The palliative care program at Union Hospital in Elkton, MD covers Cecil County, MD and is led by two palliative nurse practitioners. Inpatient palliative care is delivered within a 96-bed hospital. A palliative care clinic provides care for patients in a large rural service area.

This is a snapshot of the palliative care program's involvement in Union Hospital's COVID-19 response, based on an interview with Brenda K. McKenzie, MSN, NP-C, CRNP, Christiana Care/Union Palliative care, on May 13, 2020. At the time of the interview, many geriatric patients in the region had tested positive for COVID-19, but critical care unit capacity had not been exceeded.

Organizational Context for COVID-19

  • A merger between Union and another hospital is in process
  • At the time of interview, hospice and home health agencies in the region were taking all patients – including those with COVID-19
  • There is a serious outbreak of COVID-19 in area nursing homes; the State of Maryland is coordinating clinical teams to provide support in nursing homes

Role of Palliative Care

  • Participating in a state-wide palliative care collaborative (supports rapid information-sharing during COVID-19)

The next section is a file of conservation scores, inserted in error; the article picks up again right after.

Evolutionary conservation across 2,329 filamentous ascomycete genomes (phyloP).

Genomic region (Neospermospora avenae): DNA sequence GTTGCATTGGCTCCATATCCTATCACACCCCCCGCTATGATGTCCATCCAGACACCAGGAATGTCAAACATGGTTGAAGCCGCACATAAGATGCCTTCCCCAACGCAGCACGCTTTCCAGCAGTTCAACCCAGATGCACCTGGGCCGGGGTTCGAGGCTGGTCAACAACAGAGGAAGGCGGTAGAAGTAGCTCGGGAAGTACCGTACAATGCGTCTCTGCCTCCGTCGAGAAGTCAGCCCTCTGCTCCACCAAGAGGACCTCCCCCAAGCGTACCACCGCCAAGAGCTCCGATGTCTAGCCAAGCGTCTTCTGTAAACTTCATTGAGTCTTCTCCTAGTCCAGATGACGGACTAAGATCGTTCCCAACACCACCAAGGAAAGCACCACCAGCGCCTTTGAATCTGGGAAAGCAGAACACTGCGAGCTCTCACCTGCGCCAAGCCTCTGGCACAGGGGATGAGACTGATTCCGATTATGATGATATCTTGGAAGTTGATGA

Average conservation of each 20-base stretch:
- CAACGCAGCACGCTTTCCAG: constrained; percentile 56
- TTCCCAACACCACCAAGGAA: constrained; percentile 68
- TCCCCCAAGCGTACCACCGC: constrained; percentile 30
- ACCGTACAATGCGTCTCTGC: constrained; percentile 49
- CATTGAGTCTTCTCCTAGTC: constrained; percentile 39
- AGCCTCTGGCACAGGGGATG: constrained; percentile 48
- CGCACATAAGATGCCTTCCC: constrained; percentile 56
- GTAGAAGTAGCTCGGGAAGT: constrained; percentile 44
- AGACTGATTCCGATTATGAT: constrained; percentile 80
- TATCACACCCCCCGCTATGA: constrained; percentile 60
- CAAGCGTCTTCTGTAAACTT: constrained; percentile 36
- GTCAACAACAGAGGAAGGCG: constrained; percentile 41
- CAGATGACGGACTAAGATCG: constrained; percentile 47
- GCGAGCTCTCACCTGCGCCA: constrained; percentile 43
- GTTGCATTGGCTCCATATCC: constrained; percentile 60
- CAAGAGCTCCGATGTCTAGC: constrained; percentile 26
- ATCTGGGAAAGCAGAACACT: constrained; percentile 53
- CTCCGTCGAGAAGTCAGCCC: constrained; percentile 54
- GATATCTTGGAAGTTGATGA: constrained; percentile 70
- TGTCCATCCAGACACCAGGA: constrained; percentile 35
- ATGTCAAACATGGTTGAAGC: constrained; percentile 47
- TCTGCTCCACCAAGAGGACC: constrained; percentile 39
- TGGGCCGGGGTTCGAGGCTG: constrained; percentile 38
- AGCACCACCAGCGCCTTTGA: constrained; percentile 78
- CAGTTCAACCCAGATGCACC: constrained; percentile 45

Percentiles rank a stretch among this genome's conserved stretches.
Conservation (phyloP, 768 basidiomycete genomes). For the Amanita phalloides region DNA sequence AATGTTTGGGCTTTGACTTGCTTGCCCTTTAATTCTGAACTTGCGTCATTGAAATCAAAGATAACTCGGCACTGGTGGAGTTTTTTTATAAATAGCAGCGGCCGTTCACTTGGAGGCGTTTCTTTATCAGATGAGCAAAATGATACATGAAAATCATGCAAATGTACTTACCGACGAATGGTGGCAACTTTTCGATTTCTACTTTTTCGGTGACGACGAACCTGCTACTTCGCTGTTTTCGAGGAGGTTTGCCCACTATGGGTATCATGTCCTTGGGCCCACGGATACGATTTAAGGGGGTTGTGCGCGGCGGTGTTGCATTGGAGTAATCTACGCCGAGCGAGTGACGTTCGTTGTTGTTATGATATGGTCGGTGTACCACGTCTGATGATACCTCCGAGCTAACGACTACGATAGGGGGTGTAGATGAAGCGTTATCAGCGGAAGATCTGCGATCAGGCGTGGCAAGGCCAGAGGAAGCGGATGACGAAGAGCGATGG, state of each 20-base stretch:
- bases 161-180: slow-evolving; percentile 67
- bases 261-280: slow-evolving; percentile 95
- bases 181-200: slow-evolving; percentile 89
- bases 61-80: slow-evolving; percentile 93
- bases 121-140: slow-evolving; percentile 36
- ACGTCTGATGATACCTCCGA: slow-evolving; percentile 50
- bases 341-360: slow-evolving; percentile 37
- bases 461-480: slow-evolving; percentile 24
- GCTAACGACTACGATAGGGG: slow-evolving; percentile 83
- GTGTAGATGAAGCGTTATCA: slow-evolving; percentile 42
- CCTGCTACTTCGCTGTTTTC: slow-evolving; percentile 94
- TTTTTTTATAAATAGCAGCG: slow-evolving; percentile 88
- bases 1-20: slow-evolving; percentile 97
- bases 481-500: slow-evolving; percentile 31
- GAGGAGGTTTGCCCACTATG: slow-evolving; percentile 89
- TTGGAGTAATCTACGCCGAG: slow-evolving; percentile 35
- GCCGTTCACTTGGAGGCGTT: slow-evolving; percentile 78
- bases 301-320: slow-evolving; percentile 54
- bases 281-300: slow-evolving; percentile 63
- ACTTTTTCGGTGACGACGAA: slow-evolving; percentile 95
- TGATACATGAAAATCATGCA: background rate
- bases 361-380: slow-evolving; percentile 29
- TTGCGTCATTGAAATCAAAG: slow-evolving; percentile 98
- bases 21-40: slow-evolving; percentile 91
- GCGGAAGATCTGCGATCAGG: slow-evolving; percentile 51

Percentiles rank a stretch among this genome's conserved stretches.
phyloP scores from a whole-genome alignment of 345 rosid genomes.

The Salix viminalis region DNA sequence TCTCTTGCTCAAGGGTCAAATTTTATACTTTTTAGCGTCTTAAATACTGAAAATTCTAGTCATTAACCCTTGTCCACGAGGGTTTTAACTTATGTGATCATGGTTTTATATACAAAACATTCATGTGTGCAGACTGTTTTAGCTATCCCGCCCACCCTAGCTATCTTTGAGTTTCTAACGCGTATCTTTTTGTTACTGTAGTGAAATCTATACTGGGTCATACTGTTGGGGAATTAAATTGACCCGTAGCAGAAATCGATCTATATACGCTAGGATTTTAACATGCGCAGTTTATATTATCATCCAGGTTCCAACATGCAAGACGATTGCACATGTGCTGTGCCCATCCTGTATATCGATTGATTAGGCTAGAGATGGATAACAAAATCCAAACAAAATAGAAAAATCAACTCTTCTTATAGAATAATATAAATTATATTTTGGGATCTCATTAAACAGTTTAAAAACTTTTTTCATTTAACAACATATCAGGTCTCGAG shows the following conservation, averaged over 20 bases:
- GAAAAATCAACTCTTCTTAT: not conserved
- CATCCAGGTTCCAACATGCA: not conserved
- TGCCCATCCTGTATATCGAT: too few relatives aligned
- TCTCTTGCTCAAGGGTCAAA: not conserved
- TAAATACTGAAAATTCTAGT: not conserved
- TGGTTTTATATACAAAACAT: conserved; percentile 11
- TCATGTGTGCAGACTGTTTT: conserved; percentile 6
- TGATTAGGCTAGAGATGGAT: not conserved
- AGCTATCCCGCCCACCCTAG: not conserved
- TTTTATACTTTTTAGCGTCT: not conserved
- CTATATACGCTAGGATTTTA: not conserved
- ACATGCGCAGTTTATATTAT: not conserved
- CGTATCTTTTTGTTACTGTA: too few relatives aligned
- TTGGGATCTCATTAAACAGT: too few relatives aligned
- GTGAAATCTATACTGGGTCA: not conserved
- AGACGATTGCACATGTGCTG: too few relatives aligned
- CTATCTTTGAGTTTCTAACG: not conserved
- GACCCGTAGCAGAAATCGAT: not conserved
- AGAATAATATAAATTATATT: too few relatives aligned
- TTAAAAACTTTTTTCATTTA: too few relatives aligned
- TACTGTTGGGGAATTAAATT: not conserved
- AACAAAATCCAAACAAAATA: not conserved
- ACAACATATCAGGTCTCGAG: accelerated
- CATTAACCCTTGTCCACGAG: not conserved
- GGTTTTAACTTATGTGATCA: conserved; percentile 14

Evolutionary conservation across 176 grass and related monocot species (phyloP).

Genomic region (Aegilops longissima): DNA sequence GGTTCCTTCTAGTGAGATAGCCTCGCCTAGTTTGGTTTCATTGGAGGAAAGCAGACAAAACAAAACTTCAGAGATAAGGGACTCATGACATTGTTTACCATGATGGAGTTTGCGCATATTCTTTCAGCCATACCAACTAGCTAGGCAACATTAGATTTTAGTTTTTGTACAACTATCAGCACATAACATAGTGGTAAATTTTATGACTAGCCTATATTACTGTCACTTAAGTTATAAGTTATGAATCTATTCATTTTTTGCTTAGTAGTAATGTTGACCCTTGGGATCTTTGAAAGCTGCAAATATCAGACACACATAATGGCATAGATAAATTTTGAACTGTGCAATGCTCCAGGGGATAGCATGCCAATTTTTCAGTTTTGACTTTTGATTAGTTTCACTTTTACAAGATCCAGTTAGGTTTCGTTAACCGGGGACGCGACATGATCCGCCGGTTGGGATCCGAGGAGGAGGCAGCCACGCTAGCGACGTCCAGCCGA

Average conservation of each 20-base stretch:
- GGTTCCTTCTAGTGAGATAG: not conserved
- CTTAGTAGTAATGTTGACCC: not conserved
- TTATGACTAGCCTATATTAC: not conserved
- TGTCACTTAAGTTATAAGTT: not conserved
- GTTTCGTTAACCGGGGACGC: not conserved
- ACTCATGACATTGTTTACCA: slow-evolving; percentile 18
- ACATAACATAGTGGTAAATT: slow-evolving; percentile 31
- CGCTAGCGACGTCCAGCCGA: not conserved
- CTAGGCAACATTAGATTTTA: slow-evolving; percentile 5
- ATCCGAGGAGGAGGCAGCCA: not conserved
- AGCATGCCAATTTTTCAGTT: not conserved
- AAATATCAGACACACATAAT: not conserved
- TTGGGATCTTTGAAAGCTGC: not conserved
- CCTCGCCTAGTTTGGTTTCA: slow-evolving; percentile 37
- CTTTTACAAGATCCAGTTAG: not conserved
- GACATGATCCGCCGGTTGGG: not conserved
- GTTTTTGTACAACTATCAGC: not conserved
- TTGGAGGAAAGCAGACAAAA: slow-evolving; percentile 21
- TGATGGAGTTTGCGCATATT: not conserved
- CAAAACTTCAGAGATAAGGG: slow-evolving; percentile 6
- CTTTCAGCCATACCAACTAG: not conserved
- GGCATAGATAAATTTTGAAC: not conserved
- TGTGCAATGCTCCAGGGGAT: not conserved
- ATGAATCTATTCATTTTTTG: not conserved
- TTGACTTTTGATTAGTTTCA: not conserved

• Palliative care had not been part of crisis planning at Union Hospital, but this changed after a difficult patient death
  • Team is seeing both COVID-positive and COVID-negative patients; COVID-19 is an automatic palliative care consult trigger
  • Because the palliative care team is small with limited access to PPE, they must consider how they staff themselves. The two NPs rotate 1 week in the hospital and 1 week in the clinic. They may do a very rare home visit, if it will prevent a hospitalization.
  • Supporting hospital in various ways:
    • Palliative care helped transform outpatient and infusion area to a non-COVID-19 ICU
    • Union's Progressive Care unit is now a COVID unit
    • Palliative care social worker performs advance care planning
  • Team presents 'lunch and learns' on palliative care topics such as pain and symptom management to the hospital and community
  • Most care provided by the palliative care team is done via teleheatlh:
    • Team secured a new iPad to support palliative care delivery for patients in both the hospital and the clinic
    • Some in-person care is delivered for inpatients and clinic patients as dictated by the clinical situation
  • Palliative care census has decreased overall

Advice from Palliative Care Leadership


  • Be willing to collaborate no matter how difficult
  • Consider the needs of the community (e.g. meals, emotional support)

Clinical Care:

  • Support the organization as new needs arise
  • Check in with staff after a patient’s death to offer support, particularly since there are many newly graduated nursing students


  • Think flexibly about scheduling during COVID-19, and be strategic about where and how to use scarce staff resources

Information Dissemination:

  • A challenge for teams during COVID-19 is rapidly changing information, which makes it difficult to focus on clinical care. Ensure that palliative care is included in the organization's regular chain of communication updates.